Saint Joseph High School (Denver, Colorado)

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St. Joseph's High School
601 Fox Street
Denver, Colorado 80204
Coordinates 39°43′33″N 104°59′43″W / 39.725698°N 104.995205°W / 39.725698; -104.995205Coordinates: 39°43′33″N 104°59′43″W / 39.725698°N 104.995205°W / 39.725698; -104.995205
Type Private, coeducational
Religious affiliation(s) Roman Catholic
Established 1908
Closed 1973
Faculty Redemptorist Priests, Sisters of Mercy, civilian teachers, coaches, and administrators
Grades 912
Campus type Urban
Color(s) Royal blue and white         
Fight song The Bulldog Song
Athletics conference Denver Metro League
Team name Bulldogs
Newspaper The Santa Fe Trail

St. Joseph's High School (commonly referred to as "St. Joe") was a fully accredited Catholic high school located at 601 Fox Street in Denver, Colorado, United States. It was one of several parochial high schools in the Denver Metropolitan Area. Saint Joseph's High School served students in grades 9 through 12. The entire student body averaged less than 300 students. This small school size may have contributed to their tremendous pride. It was built in one of the original settlement areas of historic Denver. The adjoining Saint Joseph Church is on the National Register of Historic Places.

Saint Joseph's High School


In the early 1900s, Saint Joseph Parish was one of the largest parishes in Denver. It served the area south of Colfax Avenue and west of Cherry Creek. "St. Joseph School, which had been squeezing kindergarten through ninth-grade pupils into the church basement, built a $29,000, brick, three-story facility at 601 Fox Street in 1908. A high school program initiated that fall featured a practical business curriculum designed to make its graduates employable." In later years, Saint Joseph Parish was split into Saint Francis to the south and Presentation to the west.[1]

The first graduation class from St. Joseph's High School was the class of 1911. There were five students that graduated that year, all girls. Records indicate that there were two graduates in the class of 1913, three from the class of 1915, and five from the class of 1916. The class of 1917 had four graduates, 1918 had one, 1919 and 1920 had three graduates each. The class of 1921 was the largest to date, with nine graduates. It was also the first class with a male graduate.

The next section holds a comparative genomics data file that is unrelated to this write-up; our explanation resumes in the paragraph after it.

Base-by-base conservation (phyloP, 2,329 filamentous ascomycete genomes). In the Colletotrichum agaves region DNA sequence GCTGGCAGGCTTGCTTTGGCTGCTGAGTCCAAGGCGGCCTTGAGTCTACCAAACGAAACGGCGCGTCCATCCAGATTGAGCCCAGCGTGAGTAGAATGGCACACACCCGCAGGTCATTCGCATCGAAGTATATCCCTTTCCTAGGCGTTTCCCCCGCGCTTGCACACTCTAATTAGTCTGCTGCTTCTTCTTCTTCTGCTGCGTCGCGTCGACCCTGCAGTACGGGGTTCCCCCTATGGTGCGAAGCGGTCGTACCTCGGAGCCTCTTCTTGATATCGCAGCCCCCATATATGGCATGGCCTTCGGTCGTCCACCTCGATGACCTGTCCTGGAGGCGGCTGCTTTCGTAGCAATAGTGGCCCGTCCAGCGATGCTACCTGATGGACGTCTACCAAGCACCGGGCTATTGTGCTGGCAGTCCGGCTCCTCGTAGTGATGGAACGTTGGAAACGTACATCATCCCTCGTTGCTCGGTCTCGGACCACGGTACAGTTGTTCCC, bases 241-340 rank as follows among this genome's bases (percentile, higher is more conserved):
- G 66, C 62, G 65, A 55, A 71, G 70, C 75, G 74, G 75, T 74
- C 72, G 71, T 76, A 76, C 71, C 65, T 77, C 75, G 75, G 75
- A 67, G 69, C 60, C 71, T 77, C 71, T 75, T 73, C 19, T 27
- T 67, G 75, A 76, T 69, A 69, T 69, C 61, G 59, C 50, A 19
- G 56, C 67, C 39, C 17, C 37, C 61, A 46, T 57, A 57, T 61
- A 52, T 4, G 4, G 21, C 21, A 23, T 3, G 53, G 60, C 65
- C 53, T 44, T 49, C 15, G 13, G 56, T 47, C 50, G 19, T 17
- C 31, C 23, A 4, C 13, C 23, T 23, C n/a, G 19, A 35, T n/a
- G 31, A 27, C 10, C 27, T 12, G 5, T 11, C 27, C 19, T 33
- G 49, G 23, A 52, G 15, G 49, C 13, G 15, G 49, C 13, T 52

The class of 1929 was the first to publish a yearbook. It featured photographs of the twenty graduating seniors, ten boys and ten girls.


Saint Joseph's academic year followed the semester system. This provided for the school's core of college prep, honors, basic courses, and a selection of academic electives. The school also offered foreign language classes in Spanish, German, Latin, and French. There were also music and performing arts classes along with concerts and plays. Its journalism class produced the school newspaper and yearbook The Santa Fe Trail.


Parishioners donated much of the labor and materials for the gymnasium, which was constructed in 1950. Saint Joseph earned many team and individual championships in its history. They participated in the Denver Parochial League and then later in the Denver Metro League. Notable achievements were earned in football, basketball, baseball, boxing, and wrestling. The school also had track, cross-country, and golf teams.

Saint Joseph Church and Gymnasium


Alumni of Saint Joseph's High School have gone on to pursue a broad spectrum of careers and entrepreneurships in many areas. Those areas include business, civil service, entertainment, environmental, government, information technology, health care, law, law enforcement, military, telecommunications, and travel.

Alumni facts:

  • All of the graduates from 1911 through 1921 were female.
  • The most common last name for students was "Martinez". There were fifty-two Martinez graduates.
  • Twenty-one of the graduates went on to be nuns.
  • Four of the graduates went on to be priests.
  • Eight became doctors.
  • 125 St. Joe Bulldogs married St. Joe Bulldogs

God and country[edit]

"During World War II, St. Joseph parish more than proved its patriotism. The church made itself a center for USO activities to comfort and entertain the military. Nuns and parish women taught school children to knit, quilt, and make scrap books that were sent to fighting men overseas. The school's Genes Club, made up of future secretaries and stenographers, sent letters of encouragement to the many men of St. Joseph's at the front. Students also worked on scrap metal and war material drives as well as war bond sales."[1]